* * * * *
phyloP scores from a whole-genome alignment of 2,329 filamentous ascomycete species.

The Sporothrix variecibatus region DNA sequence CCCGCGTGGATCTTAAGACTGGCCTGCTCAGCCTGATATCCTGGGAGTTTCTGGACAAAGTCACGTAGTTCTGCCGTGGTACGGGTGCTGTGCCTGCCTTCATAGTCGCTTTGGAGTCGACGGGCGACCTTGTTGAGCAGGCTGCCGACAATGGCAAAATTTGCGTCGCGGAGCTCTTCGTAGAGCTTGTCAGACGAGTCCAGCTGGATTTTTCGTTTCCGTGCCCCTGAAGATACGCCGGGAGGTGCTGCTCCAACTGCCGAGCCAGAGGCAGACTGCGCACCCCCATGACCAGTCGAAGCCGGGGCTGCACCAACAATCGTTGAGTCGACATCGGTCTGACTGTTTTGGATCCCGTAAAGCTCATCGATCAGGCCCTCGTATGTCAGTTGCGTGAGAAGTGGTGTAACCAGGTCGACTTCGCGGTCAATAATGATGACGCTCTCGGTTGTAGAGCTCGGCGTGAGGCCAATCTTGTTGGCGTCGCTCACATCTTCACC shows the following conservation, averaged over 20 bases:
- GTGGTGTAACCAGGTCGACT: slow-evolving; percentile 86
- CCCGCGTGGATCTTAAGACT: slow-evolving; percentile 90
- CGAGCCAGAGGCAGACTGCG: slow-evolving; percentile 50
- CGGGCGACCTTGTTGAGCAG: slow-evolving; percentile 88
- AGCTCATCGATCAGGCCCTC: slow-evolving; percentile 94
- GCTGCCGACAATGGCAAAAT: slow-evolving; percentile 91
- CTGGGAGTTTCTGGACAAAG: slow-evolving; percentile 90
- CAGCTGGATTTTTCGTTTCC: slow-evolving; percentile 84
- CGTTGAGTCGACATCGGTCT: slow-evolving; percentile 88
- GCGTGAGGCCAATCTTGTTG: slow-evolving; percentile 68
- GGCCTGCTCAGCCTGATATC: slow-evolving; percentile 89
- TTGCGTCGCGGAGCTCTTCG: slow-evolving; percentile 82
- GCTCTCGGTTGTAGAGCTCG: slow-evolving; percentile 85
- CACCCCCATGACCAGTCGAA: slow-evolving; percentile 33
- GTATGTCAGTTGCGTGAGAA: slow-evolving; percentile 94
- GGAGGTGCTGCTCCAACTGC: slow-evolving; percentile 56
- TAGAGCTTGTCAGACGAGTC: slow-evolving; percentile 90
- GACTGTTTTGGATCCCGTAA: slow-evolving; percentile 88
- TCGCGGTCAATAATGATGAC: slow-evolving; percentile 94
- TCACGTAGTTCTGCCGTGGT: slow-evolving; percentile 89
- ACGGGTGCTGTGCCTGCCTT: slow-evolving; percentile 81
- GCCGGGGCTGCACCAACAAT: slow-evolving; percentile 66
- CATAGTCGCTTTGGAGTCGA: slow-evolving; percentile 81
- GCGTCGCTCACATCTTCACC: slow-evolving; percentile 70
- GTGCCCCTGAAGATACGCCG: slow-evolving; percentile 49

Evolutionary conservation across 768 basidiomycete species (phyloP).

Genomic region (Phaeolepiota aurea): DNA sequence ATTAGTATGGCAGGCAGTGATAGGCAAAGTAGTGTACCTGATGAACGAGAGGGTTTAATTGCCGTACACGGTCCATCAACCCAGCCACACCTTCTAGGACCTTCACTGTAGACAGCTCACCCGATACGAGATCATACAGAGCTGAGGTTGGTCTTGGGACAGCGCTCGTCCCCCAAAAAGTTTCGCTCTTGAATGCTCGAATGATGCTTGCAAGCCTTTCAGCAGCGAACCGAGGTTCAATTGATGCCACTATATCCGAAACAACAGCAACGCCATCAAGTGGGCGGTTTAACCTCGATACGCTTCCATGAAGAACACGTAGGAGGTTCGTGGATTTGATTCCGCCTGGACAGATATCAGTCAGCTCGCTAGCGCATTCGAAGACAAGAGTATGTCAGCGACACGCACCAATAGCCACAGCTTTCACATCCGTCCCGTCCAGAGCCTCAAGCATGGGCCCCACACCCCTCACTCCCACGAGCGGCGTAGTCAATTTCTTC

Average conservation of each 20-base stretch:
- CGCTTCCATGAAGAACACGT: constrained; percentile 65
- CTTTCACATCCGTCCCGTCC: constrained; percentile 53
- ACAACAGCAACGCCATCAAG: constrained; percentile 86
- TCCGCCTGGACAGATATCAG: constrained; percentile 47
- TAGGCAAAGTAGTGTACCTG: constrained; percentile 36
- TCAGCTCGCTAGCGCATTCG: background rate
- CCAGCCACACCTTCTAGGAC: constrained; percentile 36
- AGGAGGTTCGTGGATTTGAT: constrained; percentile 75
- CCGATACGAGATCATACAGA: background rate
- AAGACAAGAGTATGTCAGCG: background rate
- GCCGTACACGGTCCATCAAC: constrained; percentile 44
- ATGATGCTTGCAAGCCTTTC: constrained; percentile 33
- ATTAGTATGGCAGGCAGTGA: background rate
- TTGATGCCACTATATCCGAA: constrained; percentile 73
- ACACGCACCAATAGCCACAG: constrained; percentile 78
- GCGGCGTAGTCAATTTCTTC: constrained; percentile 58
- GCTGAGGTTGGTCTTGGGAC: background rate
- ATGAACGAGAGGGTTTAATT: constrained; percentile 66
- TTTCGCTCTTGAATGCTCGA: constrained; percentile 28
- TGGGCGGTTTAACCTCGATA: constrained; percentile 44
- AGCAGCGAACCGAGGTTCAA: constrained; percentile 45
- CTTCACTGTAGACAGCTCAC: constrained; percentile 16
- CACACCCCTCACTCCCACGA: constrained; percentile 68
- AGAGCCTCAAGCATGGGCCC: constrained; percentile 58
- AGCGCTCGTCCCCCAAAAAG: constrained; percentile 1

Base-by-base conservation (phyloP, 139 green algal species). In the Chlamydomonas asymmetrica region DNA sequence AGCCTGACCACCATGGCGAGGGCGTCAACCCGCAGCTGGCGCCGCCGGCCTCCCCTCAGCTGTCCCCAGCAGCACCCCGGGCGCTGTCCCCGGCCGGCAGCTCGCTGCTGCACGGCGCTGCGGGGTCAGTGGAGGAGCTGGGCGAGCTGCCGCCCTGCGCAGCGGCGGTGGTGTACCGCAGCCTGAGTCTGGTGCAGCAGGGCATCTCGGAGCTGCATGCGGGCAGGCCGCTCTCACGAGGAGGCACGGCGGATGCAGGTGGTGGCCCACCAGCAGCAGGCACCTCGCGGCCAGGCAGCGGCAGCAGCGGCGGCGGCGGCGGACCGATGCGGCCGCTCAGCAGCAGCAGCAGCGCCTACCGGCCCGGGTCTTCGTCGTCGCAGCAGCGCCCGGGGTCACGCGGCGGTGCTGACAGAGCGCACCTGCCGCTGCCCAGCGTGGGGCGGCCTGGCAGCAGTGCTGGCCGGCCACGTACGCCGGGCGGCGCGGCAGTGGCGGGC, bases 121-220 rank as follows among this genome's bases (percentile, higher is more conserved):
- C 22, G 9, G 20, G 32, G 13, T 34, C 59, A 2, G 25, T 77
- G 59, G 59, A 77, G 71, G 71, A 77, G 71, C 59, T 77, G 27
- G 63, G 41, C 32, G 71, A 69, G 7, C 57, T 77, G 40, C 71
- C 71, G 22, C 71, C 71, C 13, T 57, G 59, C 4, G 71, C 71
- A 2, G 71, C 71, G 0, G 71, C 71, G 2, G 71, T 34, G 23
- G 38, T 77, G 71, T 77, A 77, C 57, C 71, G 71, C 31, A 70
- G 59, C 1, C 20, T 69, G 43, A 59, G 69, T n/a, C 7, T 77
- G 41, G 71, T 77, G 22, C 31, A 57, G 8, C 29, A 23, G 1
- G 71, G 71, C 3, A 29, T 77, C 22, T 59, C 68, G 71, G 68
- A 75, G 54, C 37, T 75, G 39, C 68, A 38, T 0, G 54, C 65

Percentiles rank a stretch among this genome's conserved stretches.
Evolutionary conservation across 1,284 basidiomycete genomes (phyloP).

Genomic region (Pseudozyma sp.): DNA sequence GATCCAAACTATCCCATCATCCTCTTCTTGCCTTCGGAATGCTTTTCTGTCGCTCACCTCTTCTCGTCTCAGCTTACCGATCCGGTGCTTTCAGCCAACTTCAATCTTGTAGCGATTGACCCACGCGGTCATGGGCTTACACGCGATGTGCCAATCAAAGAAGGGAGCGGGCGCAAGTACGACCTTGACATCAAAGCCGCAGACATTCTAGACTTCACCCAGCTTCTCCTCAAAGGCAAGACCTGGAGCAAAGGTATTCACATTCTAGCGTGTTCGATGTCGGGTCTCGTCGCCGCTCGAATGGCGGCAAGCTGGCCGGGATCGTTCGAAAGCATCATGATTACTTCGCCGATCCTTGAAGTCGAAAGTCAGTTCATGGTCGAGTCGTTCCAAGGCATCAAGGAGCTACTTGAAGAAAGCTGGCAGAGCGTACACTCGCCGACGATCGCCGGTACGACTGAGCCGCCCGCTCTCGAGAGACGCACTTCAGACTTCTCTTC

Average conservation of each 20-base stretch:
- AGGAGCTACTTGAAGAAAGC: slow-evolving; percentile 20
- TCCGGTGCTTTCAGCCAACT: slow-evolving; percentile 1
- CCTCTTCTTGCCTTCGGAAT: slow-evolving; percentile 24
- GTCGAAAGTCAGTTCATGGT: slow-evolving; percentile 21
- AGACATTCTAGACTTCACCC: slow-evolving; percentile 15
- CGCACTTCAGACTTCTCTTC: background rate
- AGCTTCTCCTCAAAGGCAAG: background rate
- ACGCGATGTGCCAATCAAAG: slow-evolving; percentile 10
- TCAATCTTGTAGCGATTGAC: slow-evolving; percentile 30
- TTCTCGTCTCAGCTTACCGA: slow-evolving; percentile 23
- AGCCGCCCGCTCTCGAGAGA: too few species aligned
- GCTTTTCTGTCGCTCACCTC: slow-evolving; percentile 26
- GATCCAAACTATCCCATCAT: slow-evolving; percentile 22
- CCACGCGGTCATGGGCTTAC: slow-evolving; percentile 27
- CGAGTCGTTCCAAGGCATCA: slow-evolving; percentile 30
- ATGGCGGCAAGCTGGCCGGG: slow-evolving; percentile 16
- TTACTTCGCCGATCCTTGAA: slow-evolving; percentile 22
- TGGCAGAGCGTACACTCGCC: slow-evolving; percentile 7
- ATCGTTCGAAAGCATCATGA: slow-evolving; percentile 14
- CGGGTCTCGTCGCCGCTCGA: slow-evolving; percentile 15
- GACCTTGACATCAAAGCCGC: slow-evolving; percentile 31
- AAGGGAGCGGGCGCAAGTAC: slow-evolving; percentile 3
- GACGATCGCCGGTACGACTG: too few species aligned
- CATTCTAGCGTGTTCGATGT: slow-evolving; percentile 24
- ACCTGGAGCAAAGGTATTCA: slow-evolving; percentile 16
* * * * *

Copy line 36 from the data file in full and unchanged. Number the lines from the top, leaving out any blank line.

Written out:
- TCAGCTCGCTAGCGCATTCG: background rate